Partial regression plots showing opposing relationships between response to pain > no-pain in bilateral anterior insula (AI), inferior frontal gyrus (IFG), and midcingulate cortex (midCC), as well as unique variances associated with affective-interpersonal and lifestyle-antisocial psychopathic traits after the other dimension had been controlled for (a similar pattern was also seen in the anterior cingulate cortex [ACC], adjacent to midCC). (Left) Negative relationships between blood oxygenation-level-dependent (BOLD) response to pain > no-pain and affective-interpersonal traits after controlling for the effect of lifestyle-antisocial traits. (Right) Positive relationships between BOLD response to pain > no-pain and lifestyle-antisocial traits after controlling for the effect of affective-interpersonal traits. R2 reflects the partial correlation coefficients of determination. The insets show horizontal and midsagittal sections of the bilateral AI (z = 0), IFG (z = 15), and midCC (x = 0) regions of interest, overlaid on an average T1 structural image from all participants
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Fig1: Partial regression plots showing opposing relationships between response to pain > no-pain in bilateral anterior insula (AI), inferior frontal gyrus (IFG), and midcingulate cortex (midCC), as well as unique variances associated with affective-interpersonal and lifestyle-antisocial psychopathic traits after the other dimension had been controlled for (a similar pattern was also seen in the anterior cingulate cortex [ACC], adjacent to midCC). (Left) Negative relationships between blood oxygenation-level-dependent (BOLD) response to pain > no-pain and affective-interpersonal traits after controlling for the effect of lifestyle-antisocial traits. (Right) Positive relationships between BOLD response to pain > no-pain and lifestyle-antisocial traits after controlling for the effect of affective-interpersonal traits. R2 reflects the partial correlation coefficients of determination. The insets show horizontal and midsagittal sections of the bilateral AI (z = 0), IFG (z = 15), and midCC (x = 0) regions of interest, overlaid on an average T1 structural image from all participants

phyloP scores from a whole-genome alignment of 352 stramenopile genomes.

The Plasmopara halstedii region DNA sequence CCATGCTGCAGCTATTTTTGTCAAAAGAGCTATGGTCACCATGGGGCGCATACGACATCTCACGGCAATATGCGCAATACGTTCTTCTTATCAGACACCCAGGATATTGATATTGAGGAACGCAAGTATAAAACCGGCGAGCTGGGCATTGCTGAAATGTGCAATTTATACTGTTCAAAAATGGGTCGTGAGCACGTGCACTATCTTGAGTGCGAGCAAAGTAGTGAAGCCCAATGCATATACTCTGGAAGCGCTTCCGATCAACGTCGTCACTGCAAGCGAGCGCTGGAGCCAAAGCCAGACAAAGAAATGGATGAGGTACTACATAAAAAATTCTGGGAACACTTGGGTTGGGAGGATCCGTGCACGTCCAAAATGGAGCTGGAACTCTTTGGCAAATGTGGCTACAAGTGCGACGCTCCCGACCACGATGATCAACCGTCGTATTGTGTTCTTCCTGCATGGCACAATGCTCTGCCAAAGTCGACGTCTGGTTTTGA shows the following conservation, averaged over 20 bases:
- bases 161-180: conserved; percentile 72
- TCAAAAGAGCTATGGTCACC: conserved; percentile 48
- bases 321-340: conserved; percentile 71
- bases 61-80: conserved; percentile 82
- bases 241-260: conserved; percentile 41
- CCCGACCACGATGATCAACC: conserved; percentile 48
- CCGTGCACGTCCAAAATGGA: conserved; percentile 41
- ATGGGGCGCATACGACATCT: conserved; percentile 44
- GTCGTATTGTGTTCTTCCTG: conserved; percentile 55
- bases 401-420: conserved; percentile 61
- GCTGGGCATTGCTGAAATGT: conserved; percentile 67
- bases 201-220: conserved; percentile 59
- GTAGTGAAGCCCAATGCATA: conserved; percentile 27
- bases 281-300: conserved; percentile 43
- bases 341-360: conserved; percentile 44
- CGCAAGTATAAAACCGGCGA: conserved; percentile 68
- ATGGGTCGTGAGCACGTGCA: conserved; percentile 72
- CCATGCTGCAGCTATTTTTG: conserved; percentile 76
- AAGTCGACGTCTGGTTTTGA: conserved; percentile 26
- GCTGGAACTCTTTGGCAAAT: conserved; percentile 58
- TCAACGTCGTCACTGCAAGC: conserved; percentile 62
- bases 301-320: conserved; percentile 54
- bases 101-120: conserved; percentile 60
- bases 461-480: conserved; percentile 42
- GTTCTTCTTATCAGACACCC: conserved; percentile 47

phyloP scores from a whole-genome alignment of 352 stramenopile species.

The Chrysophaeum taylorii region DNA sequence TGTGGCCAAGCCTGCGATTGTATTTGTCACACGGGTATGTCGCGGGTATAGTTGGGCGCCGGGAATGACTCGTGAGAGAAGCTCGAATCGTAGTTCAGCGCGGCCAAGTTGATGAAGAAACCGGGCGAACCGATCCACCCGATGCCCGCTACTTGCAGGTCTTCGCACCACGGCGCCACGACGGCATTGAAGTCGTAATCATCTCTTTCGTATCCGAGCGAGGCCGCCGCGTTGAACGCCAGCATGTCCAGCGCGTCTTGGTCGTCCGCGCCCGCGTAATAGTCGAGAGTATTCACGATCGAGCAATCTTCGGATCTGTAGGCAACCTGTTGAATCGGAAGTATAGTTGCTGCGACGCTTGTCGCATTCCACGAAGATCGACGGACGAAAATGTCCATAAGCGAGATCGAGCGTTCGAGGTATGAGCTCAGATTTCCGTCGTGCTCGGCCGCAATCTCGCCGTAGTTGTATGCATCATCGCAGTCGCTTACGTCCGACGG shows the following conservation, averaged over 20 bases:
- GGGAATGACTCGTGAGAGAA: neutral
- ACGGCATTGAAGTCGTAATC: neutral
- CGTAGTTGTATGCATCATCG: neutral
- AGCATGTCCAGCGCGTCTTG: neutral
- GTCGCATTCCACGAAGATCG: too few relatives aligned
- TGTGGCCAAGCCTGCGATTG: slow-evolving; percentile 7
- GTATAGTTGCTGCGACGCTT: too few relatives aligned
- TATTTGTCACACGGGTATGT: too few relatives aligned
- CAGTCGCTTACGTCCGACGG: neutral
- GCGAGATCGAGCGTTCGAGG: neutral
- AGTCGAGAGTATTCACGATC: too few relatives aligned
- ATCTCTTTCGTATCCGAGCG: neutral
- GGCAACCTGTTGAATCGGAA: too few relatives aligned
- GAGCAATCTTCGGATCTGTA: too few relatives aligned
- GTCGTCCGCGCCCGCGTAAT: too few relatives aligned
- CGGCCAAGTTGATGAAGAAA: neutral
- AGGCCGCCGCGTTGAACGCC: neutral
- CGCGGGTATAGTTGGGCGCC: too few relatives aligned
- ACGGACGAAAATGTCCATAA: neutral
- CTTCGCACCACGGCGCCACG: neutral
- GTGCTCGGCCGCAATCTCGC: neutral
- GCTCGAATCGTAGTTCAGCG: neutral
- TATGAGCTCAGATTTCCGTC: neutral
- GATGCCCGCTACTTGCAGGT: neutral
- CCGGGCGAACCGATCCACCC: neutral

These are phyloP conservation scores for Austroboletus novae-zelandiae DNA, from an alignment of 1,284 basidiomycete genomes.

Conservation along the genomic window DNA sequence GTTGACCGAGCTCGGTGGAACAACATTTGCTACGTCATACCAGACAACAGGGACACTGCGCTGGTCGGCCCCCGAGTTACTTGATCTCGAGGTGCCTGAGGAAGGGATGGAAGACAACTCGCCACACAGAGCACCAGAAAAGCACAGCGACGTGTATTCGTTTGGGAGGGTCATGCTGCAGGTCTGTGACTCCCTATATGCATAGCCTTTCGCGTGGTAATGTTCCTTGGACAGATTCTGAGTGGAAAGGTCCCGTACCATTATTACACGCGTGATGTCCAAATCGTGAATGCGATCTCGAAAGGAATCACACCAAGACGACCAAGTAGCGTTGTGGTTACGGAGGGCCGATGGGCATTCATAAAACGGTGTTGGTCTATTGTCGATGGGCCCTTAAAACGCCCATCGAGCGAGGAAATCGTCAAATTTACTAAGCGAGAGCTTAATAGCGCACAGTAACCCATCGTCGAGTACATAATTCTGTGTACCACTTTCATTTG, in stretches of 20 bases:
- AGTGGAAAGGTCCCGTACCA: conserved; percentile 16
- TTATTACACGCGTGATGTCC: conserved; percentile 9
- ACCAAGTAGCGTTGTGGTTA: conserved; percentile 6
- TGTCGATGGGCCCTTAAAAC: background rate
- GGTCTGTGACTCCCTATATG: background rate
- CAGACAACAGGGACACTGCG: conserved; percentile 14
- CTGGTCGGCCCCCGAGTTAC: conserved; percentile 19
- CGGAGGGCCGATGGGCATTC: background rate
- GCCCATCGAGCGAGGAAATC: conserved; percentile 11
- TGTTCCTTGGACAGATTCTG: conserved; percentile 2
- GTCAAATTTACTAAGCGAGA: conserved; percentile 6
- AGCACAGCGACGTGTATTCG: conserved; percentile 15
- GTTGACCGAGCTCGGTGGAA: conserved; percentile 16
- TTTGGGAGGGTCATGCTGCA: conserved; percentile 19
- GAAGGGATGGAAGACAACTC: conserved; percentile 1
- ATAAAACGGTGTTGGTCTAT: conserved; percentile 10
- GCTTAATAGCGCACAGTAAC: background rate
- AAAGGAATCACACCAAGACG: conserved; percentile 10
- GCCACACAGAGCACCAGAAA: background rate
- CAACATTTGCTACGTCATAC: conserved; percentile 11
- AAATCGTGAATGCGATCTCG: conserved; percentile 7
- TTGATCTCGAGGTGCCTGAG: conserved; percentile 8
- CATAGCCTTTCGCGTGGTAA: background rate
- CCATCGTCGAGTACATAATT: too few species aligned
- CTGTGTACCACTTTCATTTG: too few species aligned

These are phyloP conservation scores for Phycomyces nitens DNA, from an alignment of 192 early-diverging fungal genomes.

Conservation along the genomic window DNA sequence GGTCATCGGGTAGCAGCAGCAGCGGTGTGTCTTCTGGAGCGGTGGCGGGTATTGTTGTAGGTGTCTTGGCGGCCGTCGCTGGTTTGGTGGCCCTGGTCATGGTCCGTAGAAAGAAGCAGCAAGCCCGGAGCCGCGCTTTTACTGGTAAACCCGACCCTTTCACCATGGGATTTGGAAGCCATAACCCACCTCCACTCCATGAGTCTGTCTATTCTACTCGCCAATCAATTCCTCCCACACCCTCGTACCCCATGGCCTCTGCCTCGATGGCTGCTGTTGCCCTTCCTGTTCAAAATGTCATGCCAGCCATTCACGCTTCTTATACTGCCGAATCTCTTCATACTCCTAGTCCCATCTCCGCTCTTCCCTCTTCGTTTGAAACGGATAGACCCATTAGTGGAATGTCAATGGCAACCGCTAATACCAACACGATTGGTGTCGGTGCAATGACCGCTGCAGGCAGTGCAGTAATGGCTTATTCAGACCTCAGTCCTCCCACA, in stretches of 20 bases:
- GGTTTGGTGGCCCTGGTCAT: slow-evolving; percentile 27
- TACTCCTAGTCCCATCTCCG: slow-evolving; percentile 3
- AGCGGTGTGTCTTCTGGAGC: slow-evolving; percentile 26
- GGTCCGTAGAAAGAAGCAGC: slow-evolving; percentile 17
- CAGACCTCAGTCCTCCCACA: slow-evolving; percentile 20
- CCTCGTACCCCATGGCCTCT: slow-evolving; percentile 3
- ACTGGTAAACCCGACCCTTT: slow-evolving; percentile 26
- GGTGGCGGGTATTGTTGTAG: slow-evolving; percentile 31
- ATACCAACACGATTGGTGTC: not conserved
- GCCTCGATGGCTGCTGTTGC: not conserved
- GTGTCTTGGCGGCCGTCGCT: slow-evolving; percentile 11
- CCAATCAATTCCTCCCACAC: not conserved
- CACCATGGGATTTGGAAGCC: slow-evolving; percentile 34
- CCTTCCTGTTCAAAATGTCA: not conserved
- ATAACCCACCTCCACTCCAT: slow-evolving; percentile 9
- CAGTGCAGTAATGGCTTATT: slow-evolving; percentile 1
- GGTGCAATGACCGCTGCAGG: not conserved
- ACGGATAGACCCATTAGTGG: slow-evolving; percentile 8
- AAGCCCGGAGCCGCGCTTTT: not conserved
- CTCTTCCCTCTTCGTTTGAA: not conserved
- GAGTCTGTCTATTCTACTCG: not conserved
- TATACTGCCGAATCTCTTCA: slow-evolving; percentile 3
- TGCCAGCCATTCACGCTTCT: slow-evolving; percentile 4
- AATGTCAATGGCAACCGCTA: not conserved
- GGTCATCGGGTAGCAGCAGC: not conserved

Mentions: Whole-brain analyses for the pain > no-pain contrast are reported using a cluster-forming threshold of p < .001 (uncorrected, cluster size > 10), with cluster-level family-wise error (FWE) correction. Region-of-interest (ROI) analyses were conducted in four a priori ROIs (bilateral AI, IFG, ACC, and midCC). The first three were taken from Lockwood et al. (2013), and the midCC was added because it regularly features in meta-analyses of empathy for pain, with clusters bordering midCC and ACC (Fan et al., 2011; Lamm et al., 2011). ROI analyses were conducted as described by Lockwood et al. ROIs were anatomically defined using masks from the automated anatomical labeling atlas (Maldjian, Laurienti, Kraft, & Burdette, 2003), and the MarsBaR toolbox (http://marsbar.sourceforge.net) was used to calculate average contrast estimates across bilateral ROIs and to conduct t tests at a standard statistical threshold of p < .05 (Eisenberger et al., 2010; Masten et al., 2011). The contrast estimates extracted with MarsBaR were also used in IBM SPSS and MS Excel to conduct regression analyses and to generate the illustrative partial regression plots presented in Fig. 1 below.Fig. 1